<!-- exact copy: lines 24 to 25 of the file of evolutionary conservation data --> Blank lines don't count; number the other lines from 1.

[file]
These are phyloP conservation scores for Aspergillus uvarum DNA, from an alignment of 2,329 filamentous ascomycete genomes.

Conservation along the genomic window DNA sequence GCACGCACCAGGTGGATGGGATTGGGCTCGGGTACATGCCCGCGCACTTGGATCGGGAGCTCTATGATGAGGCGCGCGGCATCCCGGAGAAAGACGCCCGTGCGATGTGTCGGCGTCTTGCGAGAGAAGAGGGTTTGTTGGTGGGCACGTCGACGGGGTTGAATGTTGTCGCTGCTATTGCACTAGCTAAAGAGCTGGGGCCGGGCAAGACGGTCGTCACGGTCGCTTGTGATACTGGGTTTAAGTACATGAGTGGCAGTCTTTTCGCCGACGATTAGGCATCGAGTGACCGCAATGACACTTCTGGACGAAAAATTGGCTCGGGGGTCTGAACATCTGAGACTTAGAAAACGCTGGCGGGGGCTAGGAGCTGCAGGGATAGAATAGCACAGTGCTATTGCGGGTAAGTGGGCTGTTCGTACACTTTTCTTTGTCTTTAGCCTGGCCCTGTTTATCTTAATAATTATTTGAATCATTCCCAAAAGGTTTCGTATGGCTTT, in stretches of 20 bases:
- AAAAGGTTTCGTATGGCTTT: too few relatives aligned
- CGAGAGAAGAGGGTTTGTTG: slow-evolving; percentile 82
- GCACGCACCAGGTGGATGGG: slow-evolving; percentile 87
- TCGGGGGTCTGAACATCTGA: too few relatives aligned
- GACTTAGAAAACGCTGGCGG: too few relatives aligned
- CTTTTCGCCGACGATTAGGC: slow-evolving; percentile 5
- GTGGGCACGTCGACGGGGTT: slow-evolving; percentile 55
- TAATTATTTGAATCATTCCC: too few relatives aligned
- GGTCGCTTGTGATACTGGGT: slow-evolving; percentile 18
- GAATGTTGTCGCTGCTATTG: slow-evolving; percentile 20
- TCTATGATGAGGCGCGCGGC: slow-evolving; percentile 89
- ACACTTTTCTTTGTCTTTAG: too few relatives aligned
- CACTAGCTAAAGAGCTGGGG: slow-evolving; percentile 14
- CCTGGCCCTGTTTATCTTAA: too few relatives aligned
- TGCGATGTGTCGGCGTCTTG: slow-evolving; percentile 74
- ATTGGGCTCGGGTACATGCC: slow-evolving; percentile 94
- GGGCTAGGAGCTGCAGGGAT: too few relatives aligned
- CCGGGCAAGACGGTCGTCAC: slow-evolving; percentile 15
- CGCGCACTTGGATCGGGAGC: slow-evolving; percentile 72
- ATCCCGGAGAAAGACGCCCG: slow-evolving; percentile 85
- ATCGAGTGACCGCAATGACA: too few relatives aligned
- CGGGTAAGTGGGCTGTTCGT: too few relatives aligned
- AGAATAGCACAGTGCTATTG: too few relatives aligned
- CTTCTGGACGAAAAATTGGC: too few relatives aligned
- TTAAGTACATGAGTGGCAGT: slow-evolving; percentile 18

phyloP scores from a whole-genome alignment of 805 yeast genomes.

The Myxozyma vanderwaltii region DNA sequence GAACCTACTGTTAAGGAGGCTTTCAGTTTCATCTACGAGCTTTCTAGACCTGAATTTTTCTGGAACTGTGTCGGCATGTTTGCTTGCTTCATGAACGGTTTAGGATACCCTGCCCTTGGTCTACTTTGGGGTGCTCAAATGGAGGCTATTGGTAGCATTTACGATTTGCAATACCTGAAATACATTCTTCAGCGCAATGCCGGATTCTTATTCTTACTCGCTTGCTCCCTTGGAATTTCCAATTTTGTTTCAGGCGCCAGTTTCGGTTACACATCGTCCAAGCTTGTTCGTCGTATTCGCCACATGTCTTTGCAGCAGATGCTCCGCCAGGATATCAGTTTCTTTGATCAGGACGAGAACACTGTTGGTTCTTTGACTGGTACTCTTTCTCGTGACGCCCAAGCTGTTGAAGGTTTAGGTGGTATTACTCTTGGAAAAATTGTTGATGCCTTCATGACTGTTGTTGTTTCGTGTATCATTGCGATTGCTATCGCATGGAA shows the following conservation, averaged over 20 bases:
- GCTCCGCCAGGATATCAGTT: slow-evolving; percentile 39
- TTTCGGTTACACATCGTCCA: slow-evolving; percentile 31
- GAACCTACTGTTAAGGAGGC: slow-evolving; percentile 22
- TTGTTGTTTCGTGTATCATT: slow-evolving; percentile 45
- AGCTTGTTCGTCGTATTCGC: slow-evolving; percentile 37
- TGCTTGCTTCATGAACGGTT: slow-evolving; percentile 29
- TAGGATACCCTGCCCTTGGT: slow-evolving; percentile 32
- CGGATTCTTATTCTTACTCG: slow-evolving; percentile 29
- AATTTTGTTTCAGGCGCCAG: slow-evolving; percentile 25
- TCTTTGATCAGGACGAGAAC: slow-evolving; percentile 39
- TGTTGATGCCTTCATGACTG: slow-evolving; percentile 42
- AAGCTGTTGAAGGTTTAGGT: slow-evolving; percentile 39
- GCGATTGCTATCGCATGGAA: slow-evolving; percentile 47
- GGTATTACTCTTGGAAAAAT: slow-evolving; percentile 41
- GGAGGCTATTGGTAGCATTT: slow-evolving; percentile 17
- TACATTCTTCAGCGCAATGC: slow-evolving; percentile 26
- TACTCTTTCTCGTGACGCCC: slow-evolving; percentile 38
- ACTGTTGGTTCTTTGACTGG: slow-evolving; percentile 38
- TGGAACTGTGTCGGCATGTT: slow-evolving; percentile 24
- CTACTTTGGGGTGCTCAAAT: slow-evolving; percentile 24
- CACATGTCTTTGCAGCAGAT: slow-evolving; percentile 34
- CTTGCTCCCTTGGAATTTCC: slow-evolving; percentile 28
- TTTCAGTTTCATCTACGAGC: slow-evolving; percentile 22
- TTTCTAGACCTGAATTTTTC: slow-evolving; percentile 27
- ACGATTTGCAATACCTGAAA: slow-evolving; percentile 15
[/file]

- CGGGTAAGTGGGCTGTTCGT: too few relatives aligned
- AGAATAGCACAGTGCTATTG: too few relatives aligned